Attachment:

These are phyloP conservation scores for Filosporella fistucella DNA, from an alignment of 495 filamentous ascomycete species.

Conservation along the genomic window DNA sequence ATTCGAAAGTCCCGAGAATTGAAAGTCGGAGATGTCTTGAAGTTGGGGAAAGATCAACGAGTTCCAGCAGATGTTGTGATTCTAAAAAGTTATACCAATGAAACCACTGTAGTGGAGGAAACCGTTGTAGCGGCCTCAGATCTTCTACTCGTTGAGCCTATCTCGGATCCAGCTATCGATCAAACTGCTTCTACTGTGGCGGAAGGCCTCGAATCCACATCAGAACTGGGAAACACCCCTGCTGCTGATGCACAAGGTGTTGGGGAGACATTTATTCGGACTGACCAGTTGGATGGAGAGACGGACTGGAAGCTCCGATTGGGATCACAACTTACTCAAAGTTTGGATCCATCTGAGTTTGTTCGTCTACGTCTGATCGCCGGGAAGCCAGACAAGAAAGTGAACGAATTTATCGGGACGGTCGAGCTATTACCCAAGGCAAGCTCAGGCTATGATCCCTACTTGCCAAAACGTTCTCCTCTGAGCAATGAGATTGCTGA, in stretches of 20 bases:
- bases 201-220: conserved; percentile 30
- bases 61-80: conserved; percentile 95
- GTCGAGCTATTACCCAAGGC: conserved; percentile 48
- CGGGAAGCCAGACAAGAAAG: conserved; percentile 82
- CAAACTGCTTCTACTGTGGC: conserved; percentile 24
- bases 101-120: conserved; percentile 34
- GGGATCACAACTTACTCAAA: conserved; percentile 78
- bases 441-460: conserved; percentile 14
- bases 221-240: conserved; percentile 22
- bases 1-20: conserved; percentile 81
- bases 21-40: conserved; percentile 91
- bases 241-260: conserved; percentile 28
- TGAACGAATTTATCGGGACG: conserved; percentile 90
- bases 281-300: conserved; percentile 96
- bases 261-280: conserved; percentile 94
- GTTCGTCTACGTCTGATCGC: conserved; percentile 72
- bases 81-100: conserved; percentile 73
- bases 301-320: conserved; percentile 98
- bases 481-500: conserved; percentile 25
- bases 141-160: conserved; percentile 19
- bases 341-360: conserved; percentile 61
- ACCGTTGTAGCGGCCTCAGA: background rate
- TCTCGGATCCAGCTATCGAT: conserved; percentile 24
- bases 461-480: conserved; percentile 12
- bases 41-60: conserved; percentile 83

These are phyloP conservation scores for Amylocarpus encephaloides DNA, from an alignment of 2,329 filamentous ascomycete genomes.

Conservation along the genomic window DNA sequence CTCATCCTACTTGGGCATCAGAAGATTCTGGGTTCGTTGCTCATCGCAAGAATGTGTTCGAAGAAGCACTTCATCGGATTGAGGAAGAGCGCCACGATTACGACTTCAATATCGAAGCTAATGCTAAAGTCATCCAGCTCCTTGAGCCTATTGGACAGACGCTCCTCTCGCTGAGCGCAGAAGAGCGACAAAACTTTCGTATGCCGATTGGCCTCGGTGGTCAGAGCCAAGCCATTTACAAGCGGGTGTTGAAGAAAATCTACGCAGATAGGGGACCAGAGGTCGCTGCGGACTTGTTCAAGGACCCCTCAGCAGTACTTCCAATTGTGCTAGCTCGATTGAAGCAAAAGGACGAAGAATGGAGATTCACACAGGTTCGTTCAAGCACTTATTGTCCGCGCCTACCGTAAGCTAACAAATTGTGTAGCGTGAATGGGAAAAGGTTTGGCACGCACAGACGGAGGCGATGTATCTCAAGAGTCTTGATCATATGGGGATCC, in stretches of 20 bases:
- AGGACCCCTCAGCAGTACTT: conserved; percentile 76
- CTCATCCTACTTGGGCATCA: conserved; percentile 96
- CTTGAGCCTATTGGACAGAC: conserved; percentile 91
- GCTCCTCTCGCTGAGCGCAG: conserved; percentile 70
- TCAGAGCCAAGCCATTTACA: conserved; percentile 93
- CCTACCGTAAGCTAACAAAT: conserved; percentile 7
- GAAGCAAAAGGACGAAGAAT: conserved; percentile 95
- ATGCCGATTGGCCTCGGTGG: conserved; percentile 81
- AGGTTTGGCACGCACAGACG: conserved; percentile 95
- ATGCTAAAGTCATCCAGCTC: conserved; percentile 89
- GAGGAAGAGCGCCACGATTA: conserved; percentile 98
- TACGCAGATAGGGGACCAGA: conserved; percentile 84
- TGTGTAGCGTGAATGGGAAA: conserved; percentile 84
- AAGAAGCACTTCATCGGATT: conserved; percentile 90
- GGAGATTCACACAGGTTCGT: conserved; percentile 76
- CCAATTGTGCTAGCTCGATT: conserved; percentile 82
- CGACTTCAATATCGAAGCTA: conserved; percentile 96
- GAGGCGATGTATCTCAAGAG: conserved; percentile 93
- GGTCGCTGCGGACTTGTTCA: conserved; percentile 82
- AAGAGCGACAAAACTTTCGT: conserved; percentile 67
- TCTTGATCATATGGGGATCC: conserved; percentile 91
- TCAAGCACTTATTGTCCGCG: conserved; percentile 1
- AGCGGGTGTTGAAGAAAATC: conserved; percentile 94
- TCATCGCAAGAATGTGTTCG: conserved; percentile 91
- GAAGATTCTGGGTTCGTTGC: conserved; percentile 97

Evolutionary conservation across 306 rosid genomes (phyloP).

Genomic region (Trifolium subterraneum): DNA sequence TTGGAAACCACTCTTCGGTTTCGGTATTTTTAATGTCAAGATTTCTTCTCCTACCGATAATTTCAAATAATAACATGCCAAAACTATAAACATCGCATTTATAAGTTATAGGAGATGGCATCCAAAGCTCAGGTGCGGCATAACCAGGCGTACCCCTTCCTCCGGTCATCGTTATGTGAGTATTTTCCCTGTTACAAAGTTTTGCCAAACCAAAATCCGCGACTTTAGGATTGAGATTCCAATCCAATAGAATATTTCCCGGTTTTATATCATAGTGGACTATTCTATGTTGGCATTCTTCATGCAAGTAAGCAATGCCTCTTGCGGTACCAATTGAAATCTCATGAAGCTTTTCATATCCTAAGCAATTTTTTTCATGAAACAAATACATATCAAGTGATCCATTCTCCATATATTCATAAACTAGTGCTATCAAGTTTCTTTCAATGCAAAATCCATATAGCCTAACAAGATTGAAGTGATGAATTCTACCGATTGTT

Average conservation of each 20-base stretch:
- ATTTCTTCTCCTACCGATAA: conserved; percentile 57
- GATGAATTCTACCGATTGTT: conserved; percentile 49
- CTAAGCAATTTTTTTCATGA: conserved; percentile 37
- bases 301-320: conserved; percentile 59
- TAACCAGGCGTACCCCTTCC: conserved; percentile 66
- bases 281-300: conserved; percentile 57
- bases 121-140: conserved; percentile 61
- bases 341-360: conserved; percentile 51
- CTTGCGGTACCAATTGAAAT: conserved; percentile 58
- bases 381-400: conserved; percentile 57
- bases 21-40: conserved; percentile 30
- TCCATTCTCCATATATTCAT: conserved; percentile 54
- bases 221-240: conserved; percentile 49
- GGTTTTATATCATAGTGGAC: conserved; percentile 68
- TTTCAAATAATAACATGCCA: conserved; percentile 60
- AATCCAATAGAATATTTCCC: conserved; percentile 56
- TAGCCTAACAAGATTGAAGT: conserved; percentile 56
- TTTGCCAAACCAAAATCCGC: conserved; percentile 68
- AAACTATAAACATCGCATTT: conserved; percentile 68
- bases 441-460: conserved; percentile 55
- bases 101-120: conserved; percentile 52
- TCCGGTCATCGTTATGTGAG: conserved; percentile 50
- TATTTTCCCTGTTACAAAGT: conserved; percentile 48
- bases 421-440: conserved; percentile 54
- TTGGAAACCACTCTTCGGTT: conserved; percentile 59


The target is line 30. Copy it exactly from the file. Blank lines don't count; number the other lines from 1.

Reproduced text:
- AGGACCCCTCAGCAGTACTT: conserved; percentile 76